As I’ve pointed out again and again, there are lots of .64s out there and, if you’re lucky, you might find a .73 lurking in the pile. When you find a serviceable .64 or (God willing) a spectacular .73, it’s your job to round that motherfucker up to ‘the one.’”

Between our need for erotic diversity and our permanent status as .64s, perhaps it’s no wonder that various forms of non-monogamy are becoming increasingly visible and socially accepted. From open relationships to polyamory to Don’t-Ask-Don’t-Tell, many people see external romantic exploration as a way to invite sexual change into their lives while still reaping the benefits of a stable partner. A 2015/16 YouGov study found that only half of those aged 18–30 (significantly less than older demographics) describe their ideal relationship as entirely monogamous. But for couples who do wish to remain monogamous, perhaps consciously experimenting with porn is a decent alternative.

The anti-porn movement seems to consider porn either a gateway drug to “actual” cheating (Dr. Phil writes, “Viewing Internet pornography… is a short step to taking cheating to the next level”) or full-blown (albeit digital) cheating itself. Luke Gilkinson, a writer for Covenant Eyes, didn’t mince words: 

“It is engagement with a digital prostitute despite one’s vow to forsake all others… the act of seeking out another woman for sexual pleasure—even if she is hidden behind a veil of pixels…—is not a movement towards faithfulness, but away from it.”

Aside from Gilkinson’s problematic “prostitution” angle, which makes biased assumptions about performers, I want to posit that porn-watching could in fact be a “move towards faithfulness” in the sense that it reaffirms monogamy by allowing individuals to have fantasy extramarital experiences without (directly) involving others.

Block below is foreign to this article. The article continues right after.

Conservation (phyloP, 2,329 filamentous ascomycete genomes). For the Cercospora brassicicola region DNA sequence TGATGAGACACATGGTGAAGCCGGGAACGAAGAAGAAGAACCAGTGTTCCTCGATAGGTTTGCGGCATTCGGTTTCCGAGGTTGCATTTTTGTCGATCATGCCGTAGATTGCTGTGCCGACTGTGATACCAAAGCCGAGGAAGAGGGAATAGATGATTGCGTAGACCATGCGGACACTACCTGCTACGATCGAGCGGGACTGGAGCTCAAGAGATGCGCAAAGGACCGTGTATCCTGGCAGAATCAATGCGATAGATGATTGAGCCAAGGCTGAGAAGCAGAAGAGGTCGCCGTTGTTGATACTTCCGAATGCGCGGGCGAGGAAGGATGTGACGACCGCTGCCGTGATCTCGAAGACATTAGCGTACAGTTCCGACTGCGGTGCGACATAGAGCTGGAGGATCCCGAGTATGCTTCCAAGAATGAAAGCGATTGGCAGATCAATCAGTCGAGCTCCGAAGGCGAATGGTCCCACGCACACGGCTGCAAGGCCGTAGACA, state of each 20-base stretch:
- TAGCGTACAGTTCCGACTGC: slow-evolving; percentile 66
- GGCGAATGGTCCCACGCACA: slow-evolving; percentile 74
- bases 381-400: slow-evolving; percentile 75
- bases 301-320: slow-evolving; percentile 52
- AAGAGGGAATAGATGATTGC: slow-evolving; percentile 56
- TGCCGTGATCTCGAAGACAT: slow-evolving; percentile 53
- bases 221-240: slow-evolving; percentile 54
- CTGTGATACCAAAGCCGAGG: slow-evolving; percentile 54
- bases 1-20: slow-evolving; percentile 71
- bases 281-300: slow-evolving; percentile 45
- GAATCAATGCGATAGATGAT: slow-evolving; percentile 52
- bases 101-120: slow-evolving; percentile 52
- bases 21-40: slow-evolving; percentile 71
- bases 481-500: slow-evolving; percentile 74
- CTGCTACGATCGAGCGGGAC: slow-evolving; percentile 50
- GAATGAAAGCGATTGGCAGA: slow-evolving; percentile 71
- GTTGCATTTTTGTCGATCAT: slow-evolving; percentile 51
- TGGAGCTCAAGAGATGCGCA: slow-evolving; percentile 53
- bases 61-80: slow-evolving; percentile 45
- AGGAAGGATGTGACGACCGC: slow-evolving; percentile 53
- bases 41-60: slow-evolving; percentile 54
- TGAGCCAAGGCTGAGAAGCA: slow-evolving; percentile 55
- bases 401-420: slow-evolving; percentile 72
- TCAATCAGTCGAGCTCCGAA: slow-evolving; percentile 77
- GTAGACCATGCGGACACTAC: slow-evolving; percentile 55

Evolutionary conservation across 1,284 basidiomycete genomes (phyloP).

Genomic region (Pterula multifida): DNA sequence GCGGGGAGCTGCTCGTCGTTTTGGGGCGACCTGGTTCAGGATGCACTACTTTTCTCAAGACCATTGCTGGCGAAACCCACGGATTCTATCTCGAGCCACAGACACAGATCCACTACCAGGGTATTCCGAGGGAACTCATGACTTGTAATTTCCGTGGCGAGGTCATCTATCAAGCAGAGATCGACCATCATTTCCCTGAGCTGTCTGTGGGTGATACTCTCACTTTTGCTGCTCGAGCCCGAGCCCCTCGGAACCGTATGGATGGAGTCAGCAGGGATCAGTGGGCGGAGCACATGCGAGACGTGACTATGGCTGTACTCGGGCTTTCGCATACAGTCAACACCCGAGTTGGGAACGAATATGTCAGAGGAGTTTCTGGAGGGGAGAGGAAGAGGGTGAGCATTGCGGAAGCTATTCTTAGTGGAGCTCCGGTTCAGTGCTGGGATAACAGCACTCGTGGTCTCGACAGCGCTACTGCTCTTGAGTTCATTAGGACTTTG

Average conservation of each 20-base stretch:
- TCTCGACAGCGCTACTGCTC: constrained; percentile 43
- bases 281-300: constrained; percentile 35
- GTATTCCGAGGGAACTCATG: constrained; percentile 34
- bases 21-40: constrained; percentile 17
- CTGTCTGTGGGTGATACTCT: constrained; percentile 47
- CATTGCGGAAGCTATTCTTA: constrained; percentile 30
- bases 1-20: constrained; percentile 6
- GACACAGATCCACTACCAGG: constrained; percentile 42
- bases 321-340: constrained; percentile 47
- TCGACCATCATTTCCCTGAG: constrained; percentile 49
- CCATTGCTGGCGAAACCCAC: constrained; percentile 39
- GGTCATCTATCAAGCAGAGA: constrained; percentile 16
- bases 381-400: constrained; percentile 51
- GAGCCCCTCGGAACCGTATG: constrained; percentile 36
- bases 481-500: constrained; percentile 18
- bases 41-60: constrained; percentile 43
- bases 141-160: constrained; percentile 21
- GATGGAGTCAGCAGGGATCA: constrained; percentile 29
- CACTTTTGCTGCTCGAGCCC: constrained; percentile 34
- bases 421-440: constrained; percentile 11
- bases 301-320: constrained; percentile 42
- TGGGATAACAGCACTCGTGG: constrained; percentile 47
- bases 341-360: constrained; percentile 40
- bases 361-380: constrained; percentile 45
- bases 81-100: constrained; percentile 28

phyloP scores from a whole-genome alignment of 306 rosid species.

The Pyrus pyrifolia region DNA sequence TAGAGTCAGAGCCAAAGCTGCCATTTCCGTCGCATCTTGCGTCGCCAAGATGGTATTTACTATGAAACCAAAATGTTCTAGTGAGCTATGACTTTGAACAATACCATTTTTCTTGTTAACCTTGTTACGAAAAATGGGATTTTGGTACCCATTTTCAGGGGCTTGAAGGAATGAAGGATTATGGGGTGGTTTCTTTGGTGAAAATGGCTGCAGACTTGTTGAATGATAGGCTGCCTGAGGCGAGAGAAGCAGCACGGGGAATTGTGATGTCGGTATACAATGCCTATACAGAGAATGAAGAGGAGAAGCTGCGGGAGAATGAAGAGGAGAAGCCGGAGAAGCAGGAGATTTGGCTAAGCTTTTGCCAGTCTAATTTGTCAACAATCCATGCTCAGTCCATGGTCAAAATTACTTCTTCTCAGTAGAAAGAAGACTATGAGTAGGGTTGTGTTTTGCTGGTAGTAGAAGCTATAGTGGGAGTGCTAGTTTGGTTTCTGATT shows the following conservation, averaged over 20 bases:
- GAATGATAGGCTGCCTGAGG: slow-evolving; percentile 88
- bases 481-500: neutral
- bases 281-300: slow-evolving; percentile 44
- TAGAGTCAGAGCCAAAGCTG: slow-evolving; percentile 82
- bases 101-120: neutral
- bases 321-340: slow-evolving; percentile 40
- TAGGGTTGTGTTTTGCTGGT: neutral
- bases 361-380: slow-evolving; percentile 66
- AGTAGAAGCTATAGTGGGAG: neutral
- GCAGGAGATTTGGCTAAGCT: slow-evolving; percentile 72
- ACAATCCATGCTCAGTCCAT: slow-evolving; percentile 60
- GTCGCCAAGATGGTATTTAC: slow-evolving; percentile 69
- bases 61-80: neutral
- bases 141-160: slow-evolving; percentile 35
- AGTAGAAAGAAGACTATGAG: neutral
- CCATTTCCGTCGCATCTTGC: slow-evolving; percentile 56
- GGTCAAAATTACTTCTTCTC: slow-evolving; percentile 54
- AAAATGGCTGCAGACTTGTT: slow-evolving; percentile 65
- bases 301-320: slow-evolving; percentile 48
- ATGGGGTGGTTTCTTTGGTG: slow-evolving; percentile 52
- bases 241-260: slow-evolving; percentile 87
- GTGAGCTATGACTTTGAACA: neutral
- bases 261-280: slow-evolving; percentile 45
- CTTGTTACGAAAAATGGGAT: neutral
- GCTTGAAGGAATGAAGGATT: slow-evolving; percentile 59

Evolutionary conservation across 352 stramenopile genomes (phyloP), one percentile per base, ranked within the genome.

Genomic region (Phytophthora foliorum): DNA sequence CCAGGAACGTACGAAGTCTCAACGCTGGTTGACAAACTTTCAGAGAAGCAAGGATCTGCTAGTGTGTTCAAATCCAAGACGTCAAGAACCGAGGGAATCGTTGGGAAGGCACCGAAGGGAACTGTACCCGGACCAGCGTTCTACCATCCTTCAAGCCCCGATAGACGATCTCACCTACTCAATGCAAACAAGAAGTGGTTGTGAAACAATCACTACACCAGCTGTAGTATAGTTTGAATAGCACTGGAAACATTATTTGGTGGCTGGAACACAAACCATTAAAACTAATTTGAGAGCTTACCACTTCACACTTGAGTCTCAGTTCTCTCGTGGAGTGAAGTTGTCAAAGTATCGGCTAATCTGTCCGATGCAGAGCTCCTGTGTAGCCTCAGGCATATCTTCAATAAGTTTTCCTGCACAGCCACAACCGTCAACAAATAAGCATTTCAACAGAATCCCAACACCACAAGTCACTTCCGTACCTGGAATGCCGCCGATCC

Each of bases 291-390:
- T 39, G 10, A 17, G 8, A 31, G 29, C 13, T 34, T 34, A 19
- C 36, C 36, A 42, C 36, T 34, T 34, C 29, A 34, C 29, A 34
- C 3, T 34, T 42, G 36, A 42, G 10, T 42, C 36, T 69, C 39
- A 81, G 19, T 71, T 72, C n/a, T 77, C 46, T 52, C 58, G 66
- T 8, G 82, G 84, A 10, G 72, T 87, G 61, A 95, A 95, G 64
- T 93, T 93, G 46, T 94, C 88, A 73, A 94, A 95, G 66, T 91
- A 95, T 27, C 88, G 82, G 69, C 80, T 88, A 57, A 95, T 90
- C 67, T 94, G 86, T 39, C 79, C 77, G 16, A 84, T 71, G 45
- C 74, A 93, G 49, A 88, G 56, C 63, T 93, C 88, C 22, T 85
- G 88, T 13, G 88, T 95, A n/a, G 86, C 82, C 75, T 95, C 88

For porn to qualify as a legit form of non-monogamy, it must be something both partners are comfortable with—that’s the “ethical” part, which in a non-monogamous setting generally refers to which acts are permissible and with whom, according to previously agreed-upon conditions. But the act itself must be ethical too, and is porn really? 

Dr. David Ley, author of Ethical Porn for Dicks: A Man’s Guide to Responsible Viewing Pleasure, outlines (in an interview with Goop randomly) ethical porn in the following way:

“In terms of production, ethical porn is a media where the performers are paid a fair wage for their work, treated with dignity and respect, not expected to engage in acts against their will, and where sexuality is recognized as a diverse, individual experience… Another way to think about it is to consider the idea of “mindful” porn use—where a user of porn has considered what porn means in their life, what role they want it to hold, and is using porn in a conscious, considered way that’s consistent with their values.”

So, perhaps it is possible to jerk off with impunity.

Unfortunately, this type of consumption is not compatible with free tube sites, where a smorgasbord of fleshy orifices bombards the senses and clicking on them rarely generates wealth for those involved in the production. Millenials make up a sexy 69% of Pornhub’s 92 million daily visits, and despite the site’s legitimizing philanthropic efforts and fashion collabs, it is widely accepted (and outlined in Jon Ronson’s podcast The Butterfly Effect) that its meteoric rise has not been a good vibe for the industry. Ethical porn involves paying for your porn. We’ve all fallen into a gang bang click hole on occasion, but making a more thoughtful decision about where we source our porn could be beneficial for everyone involved.

Reframed this way, maybe porn can be ethical as well as sexually gratifying. Legitimizing our porn habits as an extension of our sexuality and not as a dirty little secret could strengthen our monogamous relationships, allowing us to experience sexual difference from the comfort of our couch and sweatpants. Indulging fantasies through porn might be a form of non-monogamy that many of us are already practicing, and realizing that might help us to see monogamy in a slightly different way.

Lizzi Sandell is a writer/editor from London who lives in LA.